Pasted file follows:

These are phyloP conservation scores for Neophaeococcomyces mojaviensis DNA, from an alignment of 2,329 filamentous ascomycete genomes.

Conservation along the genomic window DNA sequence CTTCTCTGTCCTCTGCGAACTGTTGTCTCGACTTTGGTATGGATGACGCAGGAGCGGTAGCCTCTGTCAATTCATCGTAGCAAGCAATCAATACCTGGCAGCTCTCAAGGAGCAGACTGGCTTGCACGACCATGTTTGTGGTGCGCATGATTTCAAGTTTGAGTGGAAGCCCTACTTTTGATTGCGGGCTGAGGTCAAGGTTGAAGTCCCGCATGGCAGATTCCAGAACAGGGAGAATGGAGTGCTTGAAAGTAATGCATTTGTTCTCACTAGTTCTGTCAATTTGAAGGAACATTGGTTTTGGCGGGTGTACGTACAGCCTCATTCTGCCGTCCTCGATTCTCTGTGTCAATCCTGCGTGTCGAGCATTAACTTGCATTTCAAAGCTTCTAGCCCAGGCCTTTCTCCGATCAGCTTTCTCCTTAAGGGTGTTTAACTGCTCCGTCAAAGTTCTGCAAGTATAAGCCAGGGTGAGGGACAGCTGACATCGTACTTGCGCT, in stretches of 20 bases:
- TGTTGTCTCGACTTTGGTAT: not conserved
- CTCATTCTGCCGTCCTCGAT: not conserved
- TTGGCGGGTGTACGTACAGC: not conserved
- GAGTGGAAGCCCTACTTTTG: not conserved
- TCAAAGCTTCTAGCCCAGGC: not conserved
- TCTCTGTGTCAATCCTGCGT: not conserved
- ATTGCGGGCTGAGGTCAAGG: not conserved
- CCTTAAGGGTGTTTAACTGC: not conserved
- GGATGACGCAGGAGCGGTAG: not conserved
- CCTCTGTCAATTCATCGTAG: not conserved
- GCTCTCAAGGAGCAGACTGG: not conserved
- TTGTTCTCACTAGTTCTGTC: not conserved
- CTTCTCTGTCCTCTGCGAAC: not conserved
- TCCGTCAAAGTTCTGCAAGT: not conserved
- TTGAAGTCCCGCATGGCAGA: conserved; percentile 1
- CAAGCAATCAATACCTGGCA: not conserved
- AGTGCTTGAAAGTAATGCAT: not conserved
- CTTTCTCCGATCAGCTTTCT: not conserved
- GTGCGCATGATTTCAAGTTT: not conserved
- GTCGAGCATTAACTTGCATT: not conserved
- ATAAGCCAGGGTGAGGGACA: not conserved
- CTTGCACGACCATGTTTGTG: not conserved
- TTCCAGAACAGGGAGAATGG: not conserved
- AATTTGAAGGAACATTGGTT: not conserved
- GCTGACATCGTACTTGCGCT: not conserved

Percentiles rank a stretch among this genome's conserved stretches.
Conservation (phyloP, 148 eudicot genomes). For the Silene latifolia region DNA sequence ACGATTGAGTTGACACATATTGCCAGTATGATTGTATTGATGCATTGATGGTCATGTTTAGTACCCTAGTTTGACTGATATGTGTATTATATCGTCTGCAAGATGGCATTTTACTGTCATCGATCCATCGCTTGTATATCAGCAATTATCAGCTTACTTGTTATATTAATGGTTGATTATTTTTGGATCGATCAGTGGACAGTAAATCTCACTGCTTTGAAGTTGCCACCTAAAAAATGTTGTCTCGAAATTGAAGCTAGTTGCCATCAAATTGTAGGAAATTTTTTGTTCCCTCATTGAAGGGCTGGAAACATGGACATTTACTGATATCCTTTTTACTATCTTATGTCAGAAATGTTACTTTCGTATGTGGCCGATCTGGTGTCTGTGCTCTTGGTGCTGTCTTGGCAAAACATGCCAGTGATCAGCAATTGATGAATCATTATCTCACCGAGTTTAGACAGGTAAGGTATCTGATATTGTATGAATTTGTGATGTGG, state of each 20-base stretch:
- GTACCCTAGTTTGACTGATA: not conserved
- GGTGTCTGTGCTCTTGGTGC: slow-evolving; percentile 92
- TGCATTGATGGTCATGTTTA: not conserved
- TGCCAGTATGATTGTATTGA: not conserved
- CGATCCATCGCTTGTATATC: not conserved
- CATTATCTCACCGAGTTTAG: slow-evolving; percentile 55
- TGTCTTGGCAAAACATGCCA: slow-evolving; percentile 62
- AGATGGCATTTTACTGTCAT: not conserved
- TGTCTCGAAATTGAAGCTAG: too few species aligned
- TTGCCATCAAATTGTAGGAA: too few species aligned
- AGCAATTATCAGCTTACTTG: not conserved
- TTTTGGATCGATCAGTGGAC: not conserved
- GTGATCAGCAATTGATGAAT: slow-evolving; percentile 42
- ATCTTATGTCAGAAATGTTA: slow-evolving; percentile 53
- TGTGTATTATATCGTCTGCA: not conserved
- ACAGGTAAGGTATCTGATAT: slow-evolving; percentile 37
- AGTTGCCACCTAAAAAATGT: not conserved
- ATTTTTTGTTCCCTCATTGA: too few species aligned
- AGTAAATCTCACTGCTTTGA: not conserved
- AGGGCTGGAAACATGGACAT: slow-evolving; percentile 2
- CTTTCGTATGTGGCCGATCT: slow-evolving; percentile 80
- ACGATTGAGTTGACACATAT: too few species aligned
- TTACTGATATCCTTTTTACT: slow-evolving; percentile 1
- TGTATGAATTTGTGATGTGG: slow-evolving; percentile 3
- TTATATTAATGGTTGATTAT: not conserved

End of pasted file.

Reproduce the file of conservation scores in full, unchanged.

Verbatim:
These are phyloP conservation scores for Neophaeococcomyces mojaviensis DNA, from an alignment of 2,329 filamentous ascomycete genomes.

Conservation along the genomic window DNA sequence CTTCTCTGTCCTCTGCGAACTGTTGTCTCGACTTTGGTATGGATGACGCAGGAGCGGTAGCCTCTGTCAATTCATCGTAGCAAGCAATCAATACCTGGCAGCTCTCAAGGAGCAGACTGGCTTGCACGACCATGTTTGTGGTGCGCATGATTTCAAGTTTGAGTGGAAGCCCTACTTTTGATTGCGGGCTGAGGTCAAGGTTGAAGTCCCGCATGGCAGATTCCAGAACAGGGAGAATGGAGTGCTTGAAAGTAATGCATTTGTTCTCACTAGTTCTGTCAATTTGAAGGAACATTGGTTTTGGCGGGTGTACGTACAGCCTCATTCTGCCGTCCTCGATTCTCTGTGTCAATCCTGCGTGTCGAGCATTAACTTGCATTTCAAAGCTTCTAGCCCAGGCCTTTCTCCGATCAGCTTTCTCCTTAAGGGTGTTTAACTGCTCCGTCAAAGTTCTGCAAGTATAAGCCAGGGTGAGGGACAGCTGACATCGTACTTGCGCT, in stretches of 20 bases:
- TGTTGTCTCGACTTTGGTAT: not conserved
- CTCATTCTGCCGTCCTCGAT: not conserved
- TTGGCGGGTGTACGTACAGC: not conserved
- GAGTGGAAGCCCTACTTTTG: not conserved
- TCAAAGCTTCTAGCCCAGGC: not conserved
- TCTCTGTGTCAATCCTGCGT: not conserved
- ATTGCGGGCTGAGGTCAAGG: not conserved
- CCTTAAGGGTGTTTAACTGC: not conserved
- GGATGACGCAGGAGCGGTAG: not conserved
- CCTCTGTCAATTCATCGTAG: not conserved
- GCTCTCAAGGAGCAGACTGG: not conserved
- TTGTTCTCACTAGTTCTGTC: not conserved
- CTTCTCTGTCCTCTGCGAAC: not conserved
- TCCGTCAAAGTTCTGCAAGT: not conserved
- TTGAAGTCCCGCATGGCAGA: conserved; percentile 1
- CAAGCAATCAATACCTGGCA: not conserved
- AGTGCTTGAAAGTAATGCAT: not conserved
- CTTTCTCCGATCAGCTTTCT: not conserved
- GTGCGCATGATTTCAAGTTT: not conserved
- GTCGAGCATTAACTTGCATT: not conserved
- ATAAGCCAGGGTGAGGGACA: not conserved
- CTTGCACGACCATGTTTGTG: not conserved
- TTCCAGAACAGGGAGAATGG: not conserved
- AATTTGAAGGAACATTGGTT: not conserved
- GCTGACATCGTACTTGCGCT: not conserved

Percentiles rank a stretch among this genome's conserved stretches.
Conservation (phyloP, 148 eudicot genomes). For the Silene latifolia region DNA sequence ACGATTGAGTTGACACATATTGCCAGTATGATTGTATTGATGCATTGATGGTCATGTTTAGTACCCTAGTTTGACTGATATGTGTATTATATCGTCTGCAAGATGGCATTTTACTGTCATCGATCCATCGCTTGTATATCAGCAATTATCAGCTTACTTGTTATATTAATGGTTGATTATTTTTGGATCGATCAGTGGACAGTAAATCTCACTGCTTTGAAGTTGCCACCTAAAAAATGTTGTCTCGAAATTGAAGCTAGTTGCCATCAAATTGTAGGAAATTTTTTGTTCCCTCATTGAAGGGCTGGAAACATGGACATTTACTGATATCCTTTTTACTATCTTATGTCAGAAATGTTACTTTCGTATGTGGCCGATCTGGTGTCTGTGCTCTTGGTGCTGTCTTGGCAAAACATGCCAGTGATCAGCAATTGATGAATCATTATCTCACCGAGTTTAGACAGGTAAGGTATCTGATATTGTATGAATTTGTGATGTGG, state of each 20-base stretch:
- GTACCCTAGTTTGACTGATA: not conserved
- GGTGTCTGTGCTCTTGGTGC: slow-evolving; percentile 92
- TGCATTGATGGTCATGTTTA: not conserved
- TGCCAGTATGATTGTATTGA: not conserved
- CGATCCATCGCTTGTATATC: not conserved
- CATTATCTCACCGAGTTTAG: slow-evolving; percentile 55
- TGTCTTGGCAAAACATGCCA: slow-evolving; percentile 62
- AGATGGCATTTTACTGTCAT: not conserved
- TGTCTCGAAATTGAAGCTAG: too few species aligned
- TTGCCATCAAATTGTAGGAA: too few species aligned
- AGCAATTATCAGCTTACTTG: not conserved
- TTTTGGATCGATCAGTGGAC: not conserved
- GTGATCAGCAATTGATGAAT: slow-evolving; percentile 42
- ATCTTATGTCAGAAATGTTA: slow-evolving; percentile 53
- TGTGTATTATATCGTCTGCA: not conserved
- ACAGGTAAGGTATCTGATAT: slow-evolving; percentile 37
- AGTTGCCACCTAAAAAATGT: not conserved
- ATTTTTTGTTCCCTCATTGA: too few species aligned
- AGTAAATCTCACTGCTTTGA: not conserved
- AGGGCTGGAAACATGGACAT: slow-evolving; percentile 2
- CTTTCGTATGTGGCCGATCT: slow-evolving; percentile 80
- ACGATTGAGTTGACACATAT: too few species aligned
- TTACTGATATCCTTTTTACT: slow-evolving; percentile 1
- TGTATGAATTTGTGATGTGG: slow-evolving; percentile 3
- TTATATTAATGGTTGATTAT: not conserved